Why Leicester City star Jamie Vardy could be England's secret weapon at Euro 2016

Leicester City

Jamie Vardy hopes to maintain his brilliant Leicester City form to earn a place England's Euro 2016 squad, but is earning a reputation as a secret weapon.

Released by Sheffield Wednesday as a youngster, Vardy's meteoric rise from non-league to England is the stuff of fairytales.

Before signing for the Foxes in 2012, the 28-year-old listed only Stocksbridge Park Steels,  FC Halifax Town and Fleetwood Town as his former clubs.

It was his fearsome goalscoring record of 126 goals in 184 games for those clubs which persuaded Leicester he was worth a gamble.

And he has proved one of the club's best ever signings, showing his predatory instinct, determination and supreme fitness translate to goals at the top level too with 32 in 105 games for the Foxes.

Meteoric rise from non-league to England

It has culminated in surprise England recognition which has seen him win three caps.

He came on for Theo Walcott in the final 10 minutes of Friday’s 2-0 win over Estonia and created Raheem Sterling’s goal and is expected to start in Lithuania on Monday.

With competition for places in any England squad always fierce, Vardy will have to continue his form in the Premier League to stand a chance of making it to France next summer.

He knows it too, telling the Guardian: “No one can take their place or their England shirt for granted. If I want to be in that squad I need to keep banging in the goals to make sure I stay in the manager’s plans.”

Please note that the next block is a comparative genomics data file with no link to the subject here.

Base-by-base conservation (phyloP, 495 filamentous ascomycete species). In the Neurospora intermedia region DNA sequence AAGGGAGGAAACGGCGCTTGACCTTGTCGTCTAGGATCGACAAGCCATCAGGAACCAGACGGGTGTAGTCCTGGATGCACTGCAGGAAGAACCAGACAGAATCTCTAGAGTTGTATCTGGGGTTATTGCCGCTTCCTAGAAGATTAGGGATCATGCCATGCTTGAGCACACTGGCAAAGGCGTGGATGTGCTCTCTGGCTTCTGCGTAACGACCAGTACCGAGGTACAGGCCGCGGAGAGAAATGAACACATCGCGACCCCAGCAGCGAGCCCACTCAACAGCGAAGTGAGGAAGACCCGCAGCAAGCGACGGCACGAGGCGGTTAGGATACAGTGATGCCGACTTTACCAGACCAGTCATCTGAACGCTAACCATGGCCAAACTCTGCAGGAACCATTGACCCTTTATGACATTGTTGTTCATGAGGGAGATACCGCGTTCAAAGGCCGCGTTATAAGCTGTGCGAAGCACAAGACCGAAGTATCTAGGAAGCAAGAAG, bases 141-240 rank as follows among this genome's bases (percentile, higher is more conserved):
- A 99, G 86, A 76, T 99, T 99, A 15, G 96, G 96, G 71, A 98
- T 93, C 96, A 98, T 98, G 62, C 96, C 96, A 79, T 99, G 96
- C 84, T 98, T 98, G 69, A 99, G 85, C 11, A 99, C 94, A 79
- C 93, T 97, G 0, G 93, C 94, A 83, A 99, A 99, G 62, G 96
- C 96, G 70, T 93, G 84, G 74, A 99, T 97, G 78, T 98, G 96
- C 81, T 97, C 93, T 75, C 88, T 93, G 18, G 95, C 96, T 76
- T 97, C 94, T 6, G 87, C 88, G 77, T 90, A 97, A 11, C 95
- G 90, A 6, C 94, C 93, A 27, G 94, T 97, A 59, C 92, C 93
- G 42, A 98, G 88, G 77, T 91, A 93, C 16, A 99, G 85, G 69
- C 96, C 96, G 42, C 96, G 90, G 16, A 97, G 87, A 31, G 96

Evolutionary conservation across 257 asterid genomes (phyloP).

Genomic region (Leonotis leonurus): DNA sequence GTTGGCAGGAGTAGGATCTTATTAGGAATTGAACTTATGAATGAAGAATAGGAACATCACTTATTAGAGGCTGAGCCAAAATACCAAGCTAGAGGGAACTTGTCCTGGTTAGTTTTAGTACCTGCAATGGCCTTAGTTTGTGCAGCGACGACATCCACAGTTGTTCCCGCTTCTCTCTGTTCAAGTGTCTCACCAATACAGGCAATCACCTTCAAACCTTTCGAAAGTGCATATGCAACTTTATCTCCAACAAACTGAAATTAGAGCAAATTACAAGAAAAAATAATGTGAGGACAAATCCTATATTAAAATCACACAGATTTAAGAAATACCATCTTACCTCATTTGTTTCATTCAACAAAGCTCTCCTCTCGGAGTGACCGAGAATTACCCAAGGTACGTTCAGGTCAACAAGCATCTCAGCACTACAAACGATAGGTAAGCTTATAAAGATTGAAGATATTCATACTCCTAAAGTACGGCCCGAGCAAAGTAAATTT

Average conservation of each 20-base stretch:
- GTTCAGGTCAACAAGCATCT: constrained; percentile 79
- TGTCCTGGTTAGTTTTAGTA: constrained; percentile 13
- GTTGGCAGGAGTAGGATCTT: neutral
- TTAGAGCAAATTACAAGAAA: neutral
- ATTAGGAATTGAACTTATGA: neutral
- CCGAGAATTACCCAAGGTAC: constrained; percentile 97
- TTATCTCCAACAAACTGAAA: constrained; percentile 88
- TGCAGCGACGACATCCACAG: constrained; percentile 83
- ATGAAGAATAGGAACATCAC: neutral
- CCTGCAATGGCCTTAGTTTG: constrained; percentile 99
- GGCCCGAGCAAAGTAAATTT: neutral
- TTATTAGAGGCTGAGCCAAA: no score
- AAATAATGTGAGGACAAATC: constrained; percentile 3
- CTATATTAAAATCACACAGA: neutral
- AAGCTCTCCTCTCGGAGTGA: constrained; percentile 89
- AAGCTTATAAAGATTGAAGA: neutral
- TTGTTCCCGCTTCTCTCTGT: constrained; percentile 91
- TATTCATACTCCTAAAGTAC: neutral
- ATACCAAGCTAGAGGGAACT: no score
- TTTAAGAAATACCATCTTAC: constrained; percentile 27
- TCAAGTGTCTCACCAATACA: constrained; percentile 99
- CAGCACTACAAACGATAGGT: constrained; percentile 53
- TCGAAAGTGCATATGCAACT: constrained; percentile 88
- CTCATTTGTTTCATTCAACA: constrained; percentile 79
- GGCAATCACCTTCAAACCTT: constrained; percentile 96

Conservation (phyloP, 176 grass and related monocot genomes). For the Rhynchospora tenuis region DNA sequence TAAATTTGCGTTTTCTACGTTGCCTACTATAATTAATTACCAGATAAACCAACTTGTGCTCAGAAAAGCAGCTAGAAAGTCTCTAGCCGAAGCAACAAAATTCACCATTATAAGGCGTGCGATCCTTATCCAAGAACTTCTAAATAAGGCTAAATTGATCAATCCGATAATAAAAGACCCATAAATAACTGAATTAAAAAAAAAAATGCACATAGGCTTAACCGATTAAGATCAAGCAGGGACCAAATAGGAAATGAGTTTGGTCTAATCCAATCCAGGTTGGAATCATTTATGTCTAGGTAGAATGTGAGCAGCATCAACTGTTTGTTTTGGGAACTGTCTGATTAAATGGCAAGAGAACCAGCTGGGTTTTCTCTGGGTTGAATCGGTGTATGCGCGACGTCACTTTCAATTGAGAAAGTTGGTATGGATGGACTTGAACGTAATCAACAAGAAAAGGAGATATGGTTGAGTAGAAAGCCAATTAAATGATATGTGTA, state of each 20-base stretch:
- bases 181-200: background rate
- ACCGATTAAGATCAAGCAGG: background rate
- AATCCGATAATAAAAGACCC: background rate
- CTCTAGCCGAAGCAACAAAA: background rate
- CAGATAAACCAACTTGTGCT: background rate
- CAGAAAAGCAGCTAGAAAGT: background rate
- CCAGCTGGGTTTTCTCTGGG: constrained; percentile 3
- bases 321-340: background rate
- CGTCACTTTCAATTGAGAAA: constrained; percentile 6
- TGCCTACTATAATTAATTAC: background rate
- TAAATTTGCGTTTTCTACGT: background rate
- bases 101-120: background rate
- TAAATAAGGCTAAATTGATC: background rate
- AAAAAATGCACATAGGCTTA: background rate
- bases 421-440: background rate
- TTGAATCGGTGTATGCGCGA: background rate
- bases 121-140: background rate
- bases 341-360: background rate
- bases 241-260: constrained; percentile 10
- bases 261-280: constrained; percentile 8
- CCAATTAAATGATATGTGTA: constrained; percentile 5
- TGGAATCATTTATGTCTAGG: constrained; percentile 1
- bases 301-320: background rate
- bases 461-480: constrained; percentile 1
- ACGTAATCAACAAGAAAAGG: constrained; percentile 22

The secret weapon?

But he is already carving out something of a niche for himself and could well be England's secret weapon next year.

Even if he is a regular scorer for Leicester this season, come next summer he won't be the player England's opponents will be necessarily doing their homework on.

Vardy will still be something of an unknown quantity and while Hodgson will want to give him game time before then to see how he performs in an England shirt, ironically the less he plays the better things might work out.

His explosive pace and the way he runs the channels and his desire would make him the perfect substitute for tournament football.

Imagine playing against Wayne Rooney and Daniel Sturridge for 70 hard minutes and then all of a sudden the whippet-like Vardy enters the fray.

International defenders won't be aware of the intricacies of his game and suddenly they are facing this relentless runner who is turning them around and having them running back towards their own goal.

If Vardy doesn't make the eventual cut, it won't be for the lack of trying.

But if he does he could prove a real game changer in France next summer.

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